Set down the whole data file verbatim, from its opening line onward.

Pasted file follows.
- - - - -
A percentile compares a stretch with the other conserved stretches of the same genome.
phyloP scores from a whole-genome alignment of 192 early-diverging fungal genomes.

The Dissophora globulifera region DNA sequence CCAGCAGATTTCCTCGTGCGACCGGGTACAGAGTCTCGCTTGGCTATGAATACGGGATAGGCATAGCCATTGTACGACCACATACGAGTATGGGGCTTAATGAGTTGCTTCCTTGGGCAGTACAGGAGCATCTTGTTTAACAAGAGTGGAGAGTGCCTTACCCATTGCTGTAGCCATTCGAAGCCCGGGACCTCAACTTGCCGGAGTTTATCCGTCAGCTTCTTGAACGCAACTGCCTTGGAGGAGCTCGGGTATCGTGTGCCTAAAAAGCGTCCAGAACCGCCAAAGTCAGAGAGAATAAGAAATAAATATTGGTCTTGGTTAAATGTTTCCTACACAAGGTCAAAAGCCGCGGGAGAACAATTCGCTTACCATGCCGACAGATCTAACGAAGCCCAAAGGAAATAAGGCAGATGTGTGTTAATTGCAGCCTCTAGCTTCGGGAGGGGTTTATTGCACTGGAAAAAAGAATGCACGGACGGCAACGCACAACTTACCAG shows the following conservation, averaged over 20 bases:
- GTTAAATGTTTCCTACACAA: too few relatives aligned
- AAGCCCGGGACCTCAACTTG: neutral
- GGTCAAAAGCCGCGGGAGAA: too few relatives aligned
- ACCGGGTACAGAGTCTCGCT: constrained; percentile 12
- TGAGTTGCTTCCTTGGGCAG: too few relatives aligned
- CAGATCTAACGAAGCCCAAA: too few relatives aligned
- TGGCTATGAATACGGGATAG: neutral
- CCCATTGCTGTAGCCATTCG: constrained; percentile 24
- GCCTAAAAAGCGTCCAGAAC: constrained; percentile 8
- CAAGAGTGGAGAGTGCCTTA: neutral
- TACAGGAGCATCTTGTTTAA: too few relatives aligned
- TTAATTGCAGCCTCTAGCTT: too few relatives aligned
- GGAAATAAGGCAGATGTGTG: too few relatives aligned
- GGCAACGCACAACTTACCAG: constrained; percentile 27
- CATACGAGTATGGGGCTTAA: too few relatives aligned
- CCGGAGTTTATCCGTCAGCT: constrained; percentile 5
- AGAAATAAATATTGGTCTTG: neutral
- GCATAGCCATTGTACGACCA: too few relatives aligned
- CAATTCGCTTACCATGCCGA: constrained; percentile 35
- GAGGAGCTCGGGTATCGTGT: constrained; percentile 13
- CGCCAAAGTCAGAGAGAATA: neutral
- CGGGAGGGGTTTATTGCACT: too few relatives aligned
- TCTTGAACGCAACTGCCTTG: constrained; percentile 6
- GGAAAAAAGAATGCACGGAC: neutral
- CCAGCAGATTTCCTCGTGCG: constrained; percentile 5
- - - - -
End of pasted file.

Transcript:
A percentile compares a stretch with the other conserved stretches of the same genome.
phyloP scores from a whole-genome alignment of 192 early-diverging fungal genomes.

The Dissophora globulifera region DNA sequence CCAGCAGATTTCCTCGTGCGACCGGGTACAGAGTCTCGCTTGGCTATGAATACGGGATAGGCATAGCCATTGTACGACCACATACGAGTATGGGGCTTAATGAGTTGCTTCCTTGGGCAGTACAGGAGCATCTTGTTTAACAAGAGTGGAGAGTGCCTTACCCATTGCTGTAGCCATTCGAAGCCCGGGACCTCAACTTGCCGGAGTTTATCCGTCAGCTTCTTGAACGCAACTGCCTTGGAGGAGCTCGGGTATCGTGTGCCTAAAAAGCGTCCAGAACCGCCAAAGTCAGAGAGAATAAGAAATAAATATTGGTCTTGGTTAAATGTTTCCTACACAAGGTCAAAAGCCGCGGGAGAACAATTCGCTTACCATGCCGACAGATCTAACGAAGCCCAAAGGAAATAAGGCAGATGTGTGTTAATTGCAGCCTCTAGCTTCGGGAGGGGTTTATTGCACTGGAAAAAAGAATGCACGGACGGCAACGCACAACTTACCAG shows the following conservation, averaged over 20 bases:
- GTTAAATGTTTCCTACACAA: too few relatives aligned
- AAGCCCGGGACCTCAACTTG: neutral
- GGTCAAAAGCCGCGGGAGAA: too few relatives aligned
- ACCGGGTACAGAGTCTCGCT: constrained; percentile 12
- TGAGTTGCTTCCTTGGGCAG: too few relatives aligned
- CAGATCTAACGAAGCCCAAA: too few relatives aligned
- TGGCTATGAATACGGGATAG: neutral
- CCCATTGCTGTAGCCATTCG: constrained; percentile 24
- GCCTAAAAAGCGTCCAGAAC: constrained; percentile 8
- CAAGAGTGGAGAGTGCCTTA: neutral
- TACAGGAGCATCTTGTTTAA: too few relatives aligned
- TTAATTGCAGCCTCTAGCTT: too few relatives aligned
- GGAAATAAGGCAGATGTGTG: too few relatives aligned
- GGCAACGCACAACTTACCAG: constrained; percentile 27
- CATACGAGTATGGGGCTTAA: too few relatives aligned
- CCGGAGTTTATCCGTCAGCT: constrained; percentile 5
- AGAAATAAATATTGGTCTTG: neutral
- GCATAGCCATTGTACGACCA: too few relatives aligned
- CAATTCGCTTACCATGCCGA: constrained; percentile 35
- GAGGAGCTCGGGTATCGTGT: constrained; percentile 13
- CGCCAAAGTCAGAGAGAATA: neutral
- CGGGAGGGGTTTATTGCACT: too few relatives aligned
- TCTTGAACGCAACTGCCTTG: constrained; percentile 6
- GGAAAAAAGAATGCACGGAC: neutral
- CCAGCAGATTTCCTCGTGCG: constrained; percentile 5